In other words, they want to continue doing things the same way, repeatedly, and each time hoping to get a different developmental outcome. In simple parlance, that is madness. Who wants madness? I bet you, no one, including the genuine liberation war veterans, as we saw last week the ex ZIPRA declare that even those without war credentials have democratic right to the State House. The young versus the very old battle line is also evidential in Morgan T versus Bob M the incumbent president.
Who in their rightful senses would want to trust the delicate and complicated State developmental issues to a man on his life twilight? We would not do it as shareholders if Zimbabwe were a national corporation or indeed multinational entity. So why will people choose a national chief executive who they would not trust with subsidiaries? The logic, not me, should tell us that the younger is most likely to be the preferred choice over the octogenarian.
The binary State of Zimbabwe as we enter the election season is also evident in the calls for devolution driven development as opposed to decentralization development model. While even the discredited village politicians, as the likes of Paul T. Nyathi and Welshman Ncube are now known in certain quarters, can articulate the devolution centred development model so well, decentralization development is just about ambiguity and status quo. The people spoke in the past and more recently in the constitution-making outreach that they want devolution driven development.
However, the messengers of the status quo want people to believe that that people said is not devolution but decentralization. That is the same decentralization that they cannot explain to us and let alone the outside world. As such, devolution as opposed to decentralization will decide who wins the battle to the State House. However, given the articulation on devolution and that it takes power away from “vatai zvese!” and gives it to the provinces, and effectively to the ordinary people, you and me, I would not be surprised if devolution carries the day come election days.
The other very important if not extremely significant electoral battlefield is to do with the truth and reconciliation social justice developmental model as opposed to the secrecy and silence social justice model that the advocates of the status quo would want to see prevail now and forever. It does not require one to be a rocket scientist to realize that in the absence of true reconciliation and peace, there will never be sustainable development in Zimbabwe.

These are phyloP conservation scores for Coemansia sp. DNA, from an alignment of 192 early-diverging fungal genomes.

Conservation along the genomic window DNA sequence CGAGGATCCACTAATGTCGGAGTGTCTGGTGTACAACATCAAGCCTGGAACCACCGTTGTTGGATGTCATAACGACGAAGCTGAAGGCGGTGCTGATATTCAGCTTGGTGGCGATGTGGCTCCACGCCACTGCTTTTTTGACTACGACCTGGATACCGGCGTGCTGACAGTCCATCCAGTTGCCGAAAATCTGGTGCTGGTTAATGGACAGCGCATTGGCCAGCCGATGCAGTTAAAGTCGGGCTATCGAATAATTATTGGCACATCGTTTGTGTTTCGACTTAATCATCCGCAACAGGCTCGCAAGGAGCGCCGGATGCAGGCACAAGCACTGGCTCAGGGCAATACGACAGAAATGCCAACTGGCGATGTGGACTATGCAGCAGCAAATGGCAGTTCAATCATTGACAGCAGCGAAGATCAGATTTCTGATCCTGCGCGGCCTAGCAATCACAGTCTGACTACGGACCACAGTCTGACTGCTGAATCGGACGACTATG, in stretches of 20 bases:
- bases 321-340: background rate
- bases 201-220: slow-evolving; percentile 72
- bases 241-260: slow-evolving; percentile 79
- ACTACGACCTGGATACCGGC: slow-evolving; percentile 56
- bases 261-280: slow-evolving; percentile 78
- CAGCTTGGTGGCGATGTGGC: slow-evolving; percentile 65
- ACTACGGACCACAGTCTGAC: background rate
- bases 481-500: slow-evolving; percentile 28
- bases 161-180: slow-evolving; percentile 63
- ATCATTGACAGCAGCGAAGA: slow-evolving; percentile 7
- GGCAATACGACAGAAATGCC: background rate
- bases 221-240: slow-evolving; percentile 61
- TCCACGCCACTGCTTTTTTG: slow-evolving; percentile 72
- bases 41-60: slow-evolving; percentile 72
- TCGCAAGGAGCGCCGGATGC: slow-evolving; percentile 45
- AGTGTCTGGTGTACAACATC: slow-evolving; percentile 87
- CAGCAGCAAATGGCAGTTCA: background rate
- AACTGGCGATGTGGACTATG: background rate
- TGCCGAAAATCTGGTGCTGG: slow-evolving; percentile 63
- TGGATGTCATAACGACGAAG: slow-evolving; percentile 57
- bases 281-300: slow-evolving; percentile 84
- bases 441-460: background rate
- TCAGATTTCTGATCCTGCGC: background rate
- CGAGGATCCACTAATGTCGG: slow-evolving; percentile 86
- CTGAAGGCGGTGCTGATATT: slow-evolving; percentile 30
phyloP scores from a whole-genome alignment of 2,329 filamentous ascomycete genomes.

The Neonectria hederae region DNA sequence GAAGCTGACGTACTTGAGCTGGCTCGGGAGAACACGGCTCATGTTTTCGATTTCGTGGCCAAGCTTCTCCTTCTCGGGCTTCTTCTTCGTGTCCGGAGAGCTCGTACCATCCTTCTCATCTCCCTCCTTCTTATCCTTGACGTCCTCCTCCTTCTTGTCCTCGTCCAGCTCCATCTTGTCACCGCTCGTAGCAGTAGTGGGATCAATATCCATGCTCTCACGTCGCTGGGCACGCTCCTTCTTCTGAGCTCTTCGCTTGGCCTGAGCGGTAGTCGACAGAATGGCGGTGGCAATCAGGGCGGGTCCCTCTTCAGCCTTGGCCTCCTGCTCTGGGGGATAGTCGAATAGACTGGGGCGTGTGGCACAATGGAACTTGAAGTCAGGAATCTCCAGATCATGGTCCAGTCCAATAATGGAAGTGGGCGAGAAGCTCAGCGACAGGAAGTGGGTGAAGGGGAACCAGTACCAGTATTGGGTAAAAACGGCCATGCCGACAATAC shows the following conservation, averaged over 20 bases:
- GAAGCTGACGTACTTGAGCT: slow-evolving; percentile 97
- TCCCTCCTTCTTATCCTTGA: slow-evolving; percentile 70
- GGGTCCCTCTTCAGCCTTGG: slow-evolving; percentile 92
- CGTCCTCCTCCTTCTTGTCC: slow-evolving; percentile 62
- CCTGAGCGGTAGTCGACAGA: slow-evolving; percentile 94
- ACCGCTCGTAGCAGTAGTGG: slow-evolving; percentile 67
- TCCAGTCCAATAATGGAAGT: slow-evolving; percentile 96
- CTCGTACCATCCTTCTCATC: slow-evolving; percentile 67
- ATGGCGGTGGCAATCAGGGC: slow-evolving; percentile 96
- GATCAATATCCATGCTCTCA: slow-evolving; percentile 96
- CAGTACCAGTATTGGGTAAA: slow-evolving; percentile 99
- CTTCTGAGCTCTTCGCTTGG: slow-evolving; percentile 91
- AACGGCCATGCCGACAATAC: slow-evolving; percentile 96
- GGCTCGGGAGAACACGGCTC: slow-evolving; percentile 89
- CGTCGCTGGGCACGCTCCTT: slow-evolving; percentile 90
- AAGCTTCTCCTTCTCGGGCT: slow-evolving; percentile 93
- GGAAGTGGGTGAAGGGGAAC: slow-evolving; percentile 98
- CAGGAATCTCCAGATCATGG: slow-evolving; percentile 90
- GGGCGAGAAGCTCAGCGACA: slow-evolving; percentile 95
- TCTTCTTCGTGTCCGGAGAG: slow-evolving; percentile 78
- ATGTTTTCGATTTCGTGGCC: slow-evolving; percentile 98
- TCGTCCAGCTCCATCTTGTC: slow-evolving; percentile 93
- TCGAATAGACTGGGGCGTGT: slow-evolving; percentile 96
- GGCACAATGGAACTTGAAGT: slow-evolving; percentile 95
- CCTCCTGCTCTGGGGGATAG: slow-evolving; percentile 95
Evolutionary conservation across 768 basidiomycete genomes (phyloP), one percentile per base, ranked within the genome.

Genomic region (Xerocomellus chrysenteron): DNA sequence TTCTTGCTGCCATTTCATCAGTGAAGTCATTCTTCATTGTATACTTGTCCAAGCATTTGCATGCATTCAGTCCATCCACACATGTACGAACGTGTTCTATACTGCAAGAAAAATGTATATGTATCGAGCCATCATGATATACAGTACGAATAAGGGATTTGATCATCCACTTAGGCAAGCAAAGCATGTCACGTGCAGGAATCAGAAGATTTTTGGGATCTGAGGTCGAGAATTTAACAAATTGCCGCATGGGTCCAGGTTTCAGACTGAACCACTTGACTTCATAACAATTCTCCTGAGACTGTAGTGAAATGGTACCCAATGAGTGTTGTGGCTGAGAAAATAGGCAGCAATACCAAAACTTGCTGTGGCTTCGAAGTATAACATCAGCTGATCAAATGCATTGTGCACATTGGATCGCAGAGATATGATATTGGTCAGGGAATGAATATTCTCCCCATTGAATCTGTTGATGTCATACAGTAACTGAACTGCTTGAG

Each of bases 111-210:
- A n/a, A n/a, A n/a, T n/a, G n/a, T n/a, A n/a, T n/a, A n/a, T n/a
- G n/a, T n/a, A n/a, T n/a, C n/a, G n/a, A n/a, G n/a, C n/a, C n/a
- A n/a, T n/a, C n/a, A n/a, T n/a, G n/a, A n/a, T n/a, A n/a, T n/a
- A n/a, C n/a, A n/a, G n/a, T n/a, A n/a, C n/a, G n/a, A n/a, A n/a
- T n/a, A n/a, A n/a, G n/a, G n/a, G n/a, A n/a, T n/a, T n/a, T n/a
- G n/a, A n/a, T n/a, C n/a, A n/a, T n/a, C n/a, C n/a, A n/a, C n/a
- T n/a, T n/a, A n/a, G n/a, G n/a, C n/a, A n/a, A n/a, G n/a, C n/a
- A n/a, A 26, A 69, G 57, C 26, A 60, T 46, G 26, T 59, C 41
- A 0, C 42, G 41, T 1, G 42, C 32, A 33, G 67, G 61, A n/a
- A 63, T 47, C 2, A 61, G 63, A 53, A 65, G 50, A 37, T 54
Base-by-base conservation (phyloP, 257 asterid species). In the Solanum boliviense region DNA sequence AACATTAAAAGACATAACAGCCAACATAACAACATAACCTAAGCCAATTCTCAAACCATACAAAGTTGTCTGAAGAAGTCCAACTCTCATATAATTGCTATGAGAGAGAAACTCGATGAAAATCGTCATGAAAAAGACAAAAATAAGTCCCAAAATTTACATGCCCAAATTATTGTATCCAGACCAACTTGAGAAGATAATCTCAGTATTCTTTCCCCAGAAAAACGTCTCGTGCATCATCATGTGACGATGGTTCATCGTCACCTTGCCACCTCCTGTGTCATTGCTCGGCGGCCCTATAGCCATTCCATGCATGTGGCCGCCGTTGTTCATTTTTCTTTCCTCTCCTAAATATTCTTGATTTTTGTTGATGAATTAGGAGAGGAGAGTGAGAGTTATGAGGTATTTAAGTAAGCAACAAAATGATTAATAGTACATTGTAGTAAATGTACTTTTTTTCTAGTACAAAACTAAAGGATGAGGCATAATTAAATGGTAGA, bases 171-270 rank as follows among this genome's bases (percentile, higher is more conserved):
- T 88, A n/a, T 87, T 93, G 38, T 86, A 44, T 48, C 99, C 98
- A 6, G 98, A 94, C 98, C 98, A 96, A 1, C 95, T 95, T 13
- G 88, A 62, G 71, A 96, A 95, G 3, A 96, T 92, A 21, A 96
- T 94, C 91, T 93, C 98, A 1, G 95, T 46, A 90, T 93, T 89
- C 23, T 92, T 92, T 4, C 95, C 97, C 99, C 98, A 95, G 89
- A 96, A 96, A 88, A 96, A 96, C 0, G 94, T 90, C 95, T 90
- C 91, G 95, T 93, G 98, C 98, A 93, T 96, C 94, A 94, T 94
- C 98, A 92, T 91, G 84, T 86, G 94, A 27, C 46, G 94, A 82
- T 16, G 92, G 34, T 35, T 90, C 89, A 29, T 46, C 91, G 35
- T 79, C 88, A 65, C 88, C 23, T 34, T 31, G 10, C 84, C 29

Keeping quiet and keeping everyone’s head in the sand can only serve to prolong the deep rooted anger, suspicions, fear, and so forth that may erupt anytime in the future thereby destroying everything that one generation would have sacrificed so much for. In that light, the people are more likely to choose devolution over decentralization, with a possible exception of the three provinces of Mashonaland East, Central and West, who in the opinion of many ordinary Zimbabweans have been chief beneficiaries of the corrupting current state.
Last, there is the indigenization versus the foreign direct investment driven development. What seems indisputable about the indigenization agenda is that it seeks to kill the rich in order to reduce the divide between the poor and the rich. More vividly, indigenization as we see it in Zimbabwe today, is about grabbing from the rich in order to create the “new rich” loyal to a particular political party. It is a socio-political model that we have now known to scare international capital.
On the other hand, foreign direct investment is about attracting international capital. That is making Zimbabwe a competitive destination for foreign investment. That means, also, being able to go beyond gaining investor confidence at national level but to the extent of being trusted as regional and international custodians of large-scale capital development projects.
Which way is the right way? The answer is simple. The right things are all those things that the proponents of status quo are fighting tooth and nail to avoid. In my mind without any doubt whatsoever, the Zimbabweans, in the absence of threat and intimidation, should vote for change-centred development.